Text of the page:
Yeah, I think it's worth having separate formulas for light tanks and artillery (treat mediums, heavies and tank destroyers as "normal tanks"). However, rather than doing a basic average based on proportion of games played in each class, I think it should be weighted or filtered by the tier also. For example, if a player has a lot of battles in the SU-26, but then also a lot of tier 8-10 battles, then the arty battles have a lot less weight, since they naturally have less bearing on rDamage (I'm sure you understand why). With light tanks, though, you'd have to classify each scout tank specifically, like all light tanks tier 5+ and then some specific lower tier ones after. Basically, you'd mark them like MM marks scout tanks. This is a small basic improvement, easy to implement, that should fix a few minor issues and make WN9 more valuable for scouts.

 

The ultimate extension of this concept is to have totally separate expected values, scales, coefficients and weights on every stats for every tank, but that's completely impractical and there are better ways to do it.

 

The scaling factors will probably still be necessary for the overall equation, even with the linearisation, since there are still skill floors and ceilings.

 

I think we should just abandon the wins part of the rating on the spot, since win rate and average tier are already intended to be used alongside it.

 

 

EDIT: Also, the baseline could be changed so that it's a simple subtraction from WN9, once we work out what the baseline should be. I don't see much reason why each stat individually should have a baseline (as in WN8) when it could just be applied to the formula as a whole.

Share this post


Link to post
Share on other sites

#1However, rather than doing a basic average based on proportion of games played in each class, I think it should be weighted or filtered by the tier also. For example, if a player has a lot of battles in the SU-26, but then also a lot of tier 8-10 battles, then the arty battles have a lot less weight, since they naturally have less bearing on rDamage (I'm sure you understand why).

 

#2 With light tanks, though, you'd have to classify each scout tank specifically, like all light tanks tier 5+ and then some specific lower tier ones after. Basically, you'd mark them like MM marks scout tanks. This is a small basic improvement, easy to implement, that should fix a few minor issues and make WN9 more valuable for scouts.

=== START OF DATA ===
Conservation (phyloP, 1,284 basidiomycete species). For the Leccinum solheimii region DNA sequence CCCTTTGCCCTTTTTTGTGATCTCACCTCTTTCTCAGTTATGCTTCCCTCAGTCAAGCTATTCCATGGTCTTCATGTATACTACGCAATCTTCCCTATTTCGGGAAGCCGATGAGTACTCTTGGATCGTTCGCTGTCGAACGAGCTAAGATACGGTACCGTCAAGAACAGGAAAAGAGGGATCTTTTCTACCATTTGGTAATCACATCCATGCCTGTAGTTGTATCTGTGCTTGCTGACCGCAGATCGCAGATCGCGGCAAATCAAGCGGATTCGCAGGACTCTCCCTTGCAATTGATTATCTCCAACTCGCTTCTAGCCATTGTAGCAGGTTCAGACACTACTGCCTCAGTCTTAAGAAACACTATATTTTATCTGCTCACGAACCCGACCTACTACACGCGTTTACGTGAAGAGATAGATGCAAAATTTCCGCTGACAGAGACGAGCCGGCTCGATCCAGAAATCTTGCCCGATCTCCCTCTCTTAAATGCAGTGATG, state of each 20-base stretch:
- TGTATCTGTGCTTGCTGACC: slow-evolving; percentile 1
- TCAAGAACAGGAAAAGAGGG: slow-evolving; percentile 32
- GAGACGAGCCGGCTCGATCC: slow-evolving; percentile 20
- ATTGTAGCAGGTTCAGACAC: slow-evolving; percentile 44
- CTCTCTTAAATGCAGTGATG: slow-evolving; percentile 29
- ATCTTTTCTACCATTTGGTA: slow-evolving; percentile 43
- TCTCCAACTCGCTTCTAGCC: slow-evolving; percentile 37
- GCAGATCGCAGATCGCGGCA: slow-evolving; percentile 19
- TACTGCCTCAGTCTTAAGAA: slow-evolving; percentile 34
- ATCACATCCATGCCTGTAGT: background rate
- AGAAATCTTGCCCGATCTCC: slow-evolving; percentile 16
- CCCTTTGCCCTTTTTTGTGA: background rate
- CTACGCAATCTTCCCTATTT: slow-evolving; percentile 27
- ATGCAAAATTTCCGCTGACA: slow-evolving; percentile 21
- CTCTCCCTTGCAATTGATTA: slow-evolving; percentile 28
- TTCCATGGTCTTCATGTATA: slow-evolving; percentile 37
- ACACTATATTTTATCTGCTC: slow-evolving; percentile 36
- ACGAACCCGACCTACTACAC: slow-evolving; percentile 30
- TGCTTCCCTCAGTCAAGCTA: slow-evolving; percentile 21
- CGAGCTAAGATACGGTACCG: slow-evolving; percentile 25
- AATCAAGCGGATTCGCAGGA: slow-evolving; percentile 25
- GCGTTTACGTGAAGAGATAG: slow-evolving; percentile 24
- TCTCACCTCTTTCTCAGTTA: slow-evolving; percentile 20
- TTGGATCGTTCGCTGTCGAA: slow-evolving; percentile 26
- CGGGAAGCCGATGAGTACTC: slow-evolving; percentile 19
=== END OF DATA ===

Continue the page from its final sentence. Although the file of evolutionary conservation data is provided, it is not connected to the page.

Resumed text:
#3 The ultimate extension of this concept is to have totally separate expected values, scales, coefficients and weights on every stats for every tank, but that's completely impractical and there are better ways to do it.

 

#4 The scaling factors will probably still be necessary for the overall equation, even with the linearisation, since there are still skill floors and ceilings.

 

#5 EDIT: Also, the baseline could be changed so that it's a simple subtraction from WN9, once we work out what the baseline should be. I don't see much reason why each stat individually should have a baseline (as in WN8) when it could just be applied to the formula as a whole.

 

#1: This is autofixed by using tanks/stats data in the natural way, essentially performing the expected value divisions per-tank rather than on the final sum. I don't think there's a way to fix normalization without using tanks/stats.

 

#2: That's what I did for the scout formula. I suppose it does mean that tank class would be a parameter you'd add to the expected value table, rather than expecting websites to roll their own.

 

#3: Not too sure about "impractical", but the cost/benefit is certainly bad and it would be difficult to generate accurate per-tank formulas: Skill distribution is uncontrollable and the platoon filtering doesn't work well.

 

I'm not even convinced that multiple formulas are worth the cost/benefit, given that the scout formula is only a small improvement without assisted damage. The main benefit is probably that it's harder to pad, although I'd like to get experimental evidence on that. If spot-padding is straightforward then it may not be an improvement.

 

#4: Yes, the benefits of scaling still apply. Linearising the formula should also bring the regression slope method relatively close to the unicum-average method, which would make the scaling data a lot easier to collect for the low tiers. Similarly, linearisation also makes scaling work a lot better for the low side of the skill range.

 

#5: Yes, that's a much better method of handling the baseline.

Share this post


Link to post
Share on other sites

I concur that WN8 isnt great for lights and arty, I ran some plots using current formula and dataset last night to see what sort of distribution we get for rWINc vs user_WN8 when the data is broken into 5 datasets, one for each tank type. Mediums, heavies and TDs produce plots with very good linear regression and high r squared but lights are very so-so and arty is a mess. 

 

What I get from this is that for WN9 we need a separate WN formula by type. We should be looking for more accurate results for light and arty players; any modest success in that area will outweigh by a few orders of magnitude the benefit that some unicums would get (or suffer) from a scaling modification to WN8.

 

EDIT: @ RN - try adding in Caps to the light formula. Lights often cap for the win. It will make a difference, I'm sure

Share this post


Link to post
Share on other sites

  • Recently Browsing   0 members

    No registered users viewing this page.

×
×
  • Create New...